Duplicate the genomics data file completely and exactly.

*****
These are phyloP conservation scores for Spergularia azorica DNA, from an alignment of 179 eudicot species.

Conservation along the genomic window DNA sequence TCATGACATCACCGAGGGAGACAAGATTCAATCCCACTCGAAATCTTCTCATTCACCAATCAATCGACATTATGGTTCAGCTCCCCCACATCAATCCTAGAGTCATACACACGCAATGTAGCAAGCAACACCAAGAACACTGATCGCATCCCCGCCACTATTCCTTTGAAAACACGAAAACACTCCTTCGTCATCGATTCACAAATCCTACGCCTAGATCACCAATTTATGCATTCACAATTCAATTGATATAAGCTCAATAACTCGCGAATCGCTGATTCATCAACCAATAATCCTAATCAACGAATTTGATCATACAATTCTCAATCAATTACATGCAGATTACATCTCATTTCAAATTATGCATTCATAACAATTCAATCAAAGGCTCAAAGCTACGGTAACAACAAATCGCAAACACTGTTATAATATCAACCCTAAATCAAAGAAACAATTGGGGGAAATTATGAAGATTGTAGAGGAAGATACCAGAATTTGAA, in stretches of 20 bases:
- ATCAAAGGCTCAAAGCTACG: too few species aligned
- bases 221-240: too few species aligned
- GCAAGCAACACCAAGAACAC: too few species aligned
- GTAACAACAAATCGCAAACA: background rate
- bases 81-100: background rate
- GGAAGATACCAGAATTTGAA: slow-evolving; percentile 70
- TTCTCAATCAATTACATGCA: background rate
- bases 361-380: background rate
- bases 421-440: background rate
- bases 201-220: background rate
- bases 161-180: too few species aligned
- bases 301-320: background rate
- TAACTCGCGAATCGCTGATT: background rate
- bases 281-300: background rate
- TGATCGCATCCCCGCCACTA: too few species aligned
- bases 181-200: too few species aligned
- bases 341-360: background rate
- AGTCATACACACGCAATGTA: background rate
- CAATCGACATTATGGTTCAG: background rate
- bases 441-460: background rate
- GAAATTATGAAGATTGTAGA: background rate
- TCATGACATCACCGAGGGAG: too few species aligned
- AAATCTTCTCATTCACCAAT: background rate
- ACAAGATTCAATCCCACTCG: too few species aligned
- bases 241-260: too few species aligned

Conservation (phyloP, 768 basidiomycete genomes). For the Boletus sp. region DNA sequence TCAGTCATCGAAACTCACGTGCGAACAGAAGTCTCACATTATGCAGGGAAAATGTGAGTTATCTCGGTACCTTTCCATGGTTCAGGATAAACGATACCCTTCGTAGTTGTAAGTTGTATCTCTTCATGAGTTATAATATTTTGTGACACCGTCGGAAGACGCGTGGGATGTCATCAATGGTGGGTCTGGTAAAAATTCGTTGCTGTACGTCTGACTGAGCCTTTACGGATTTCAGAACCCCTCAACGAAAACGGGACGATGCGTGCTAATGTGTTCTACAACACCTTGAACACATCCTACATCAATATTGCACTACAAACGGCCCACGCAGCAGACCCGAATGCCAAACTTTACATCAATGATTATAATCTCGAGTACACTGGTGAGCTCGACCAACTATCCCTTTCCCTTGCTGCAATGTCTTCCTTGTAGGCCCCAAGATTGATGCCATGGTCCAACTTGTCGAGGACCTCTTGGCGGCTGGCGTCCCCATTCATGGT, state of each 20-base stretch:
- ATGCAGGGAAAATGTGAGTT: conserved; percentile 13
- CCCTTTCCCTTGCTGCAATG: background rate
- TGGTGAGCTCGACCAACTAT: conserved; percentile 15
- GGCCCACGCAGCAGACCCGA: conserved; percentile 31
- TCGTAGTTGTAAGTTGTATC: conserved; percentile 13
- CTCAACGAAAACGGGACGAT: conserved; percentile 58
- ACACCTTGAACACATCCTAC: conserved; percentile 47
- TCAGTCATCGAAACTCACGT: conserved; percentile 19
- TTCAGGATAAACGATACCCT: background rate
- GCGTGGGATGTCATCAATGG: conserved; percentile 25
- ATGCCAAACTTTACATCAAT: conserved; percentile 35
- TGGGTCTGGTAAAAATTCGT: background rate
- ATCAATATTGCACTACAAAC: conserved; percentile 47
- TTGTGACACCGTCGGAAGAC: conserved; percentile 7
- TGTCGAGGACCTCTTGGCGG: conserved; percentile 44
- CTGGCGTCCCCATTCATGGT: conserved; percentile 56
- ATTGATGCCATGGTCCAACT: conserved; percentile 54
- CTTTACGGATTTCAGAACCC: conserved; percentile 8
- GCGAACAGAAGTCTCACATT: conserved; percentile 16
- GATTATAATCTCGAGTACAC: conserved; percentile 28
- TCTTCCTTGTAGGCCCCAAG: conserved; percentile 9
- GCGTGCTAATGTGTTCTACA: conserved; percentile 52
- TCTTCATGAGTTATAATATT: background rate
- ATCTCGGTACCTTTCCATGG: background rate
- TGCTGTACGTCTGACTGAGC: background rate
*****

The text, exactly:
These are phyloP conservation scores for Spergularia azorica DNA, from an alignment of 179 eudicot species.

Conservation along the genomic window DNA sequence TCATGACATCACCGAGGGAGACAAGATTCAATCCCACTCGAAATCTTCTCATTCACCAATCAATCGACATTATGGTTCAGCTCCCCCACATCAATCCTAGAGTCATACACACGCAATGTAGCAAGCAACACCAAGAACACTGATCGCATCCCCGCCACTATTCCTTTGAAAACACGAAAACACTCCTTCGTCATCGATTCACAAATCCTACGCCTAGATCACCAATTTATGCATTCACAATTCAATTGATATAAGCTCAATAACTCGCGAATCGCTGATTCATCAACCAATAATCCTAATCAACGAATTTGATCATACAATTCTCAATCAATTACATGCAGATTACATCTCATTTCAAATTATGCATTCATAACAATTCAATCAAAGGCTCAAAGCTACGGTAACAACAAATCGCAAACACTGTTATAATATCAACCCTAAATCAAAGAAACAATTGGGGGAAATTATGAAGATTGTAGAGGAAGATACCAGAATTTGAA, in stretches of 20 bases:
- ATCAAAGGCTCAAAGCTACG: too few species aligned
- bases 221-240: too few species aligned
- GCAAGCAACACCAAGAACAC: too few species aligned
- GTAACAACAAATCGCAAACA: background rate
- bases 81-100: background rate
- GGAAGATACCAGAATTTGAA: slow-evolving; percentile 70
- TTCTCAATCAATTACATGCA: background rate
- bases 361-380: background rate
- bases 421-440: background rate
- bases 201-220: background rate
- bases 161-180: too few species aligned
- bases 301-320: background rate
- TAACTCGCGAATCGCTGATT: background rate
- bases 281-300: background rate
- TGATCGCATCCCCGCCACTA: too few species aligned
- bases 181-200: too few species aligned
- bases 341-360: background rate
- AGTCATACACACGCAATGTA: background rate
- CAATCGACATTATGGTTCAG: background rate
- bases 441-460: background rate
- GAAATTATGAAGATTGTAGA: background rate
- TCATGACATCACCGAGGGAG: too few species aligned
- AAATCTTCTCATTCACCAAT: background rate
- ACAAGATTCAATCCCACTCG: too few species aligned
- bases 241-260: too few species aligned

Conservation (phyloP, 768 basidiomycete genomes). For the Boletus sp. region DNA sequence TCAGTCATCGAAACTCACGTGCGAACAGAAGTCTCACATTATGCAGGGAAAATGTGAGTTATCTCGGTACCTTTCCATGGTTCAGGATAAACGATACCCTTCGTAGTTGTAAGTTGTATCTCTTCATGAGTTATAATATTTTGTGACACCGTCGGAAGACGCGTGGGATGTCATCAATGGTGGGTCTGGTAAAAATTCGTTGCTGTACGTCTGACTGAGCCTTTACGGATTTCAGAACCCCTCAACGAAAACGGGACGATGCGTGCTAATGTGTTCTACAACACCTTGAACACATCCTACATCAATATTGCACTACAAACGGCCCACGCAGCAGACCCGAATGCCAAACTTTACATCAATGATTATAATCTCGAGTACACTGGTGAGCTCGACCAACTATCCCTTTCCCTTGCTGCAATGTCTTCCTTGTAGGCCCCAAGATTGATGCCATGGTCCAACTTGTCGAGGACCTCTTGGCGGCTGGCGTCCCCATTCATGGT, state of each 20-base stretch:
- ATGCAGGGAAAATGTGAGTT: conserved; percentile 13
- CCCTTTCCCTTGCTGCAATG: background rate
- TGGTGAGCTCGACCAACTAT: conserved; percentile 15
- GGCCCACGCAGCAGACCCGA: conserved; percentile 31
- TCGTAGTTGTAAGTTGTATC: conserved; percentile 13
- CTCAACGAAAACGGGACGAT: conserved; percentile 58
- ACACCTTGAACACATCCTAC: conserved; percentile 47
- TCAGTCATCGAAACTCACGT: conserved; percentile 19
- TTCAGGATAAACGATACCCT: background rate
- GCGTGGGATGTCATCAATGG: conserved; percentile 25
- ATGCCAAACTTTACATCAAT: conserved; percentile 35
- TGGGTCTGGTAAAAATTCGT: background rate
- ATCAATATTGCACTACAAAC: conserved; percentile 47
- TTGTGACACCGTCGGAAGAC: conserved; percentile 7
- TGTCGAGGACCTCTTGGCGG: conserved; percentile 44
- CTGGCGTCCCCATTCATGGT: conserved; percentile 56
- ATTGATGCCATGGTCCAACT: conserved; percentile 54
- CTTTACGGATTTCAGAACCC: conserved; percentile 8
- GCGAACAGAAGTCTCACATT: conserved; percentile 16
- GATTATAATCTCGAGTACAC: conserved; percentile 28
- TCTTCCTTGTAGGCCCCAAG: conserved; percentile 9
- GCGTGCTAATGTGTTCTACA: conserved; percentile 52
- TCTTCATGAGTTATAATATT: background rate
- ATCTCGGTACCTTTCCATGG: background rate
- TGCTGTACGTCTGACTGAGC: background rate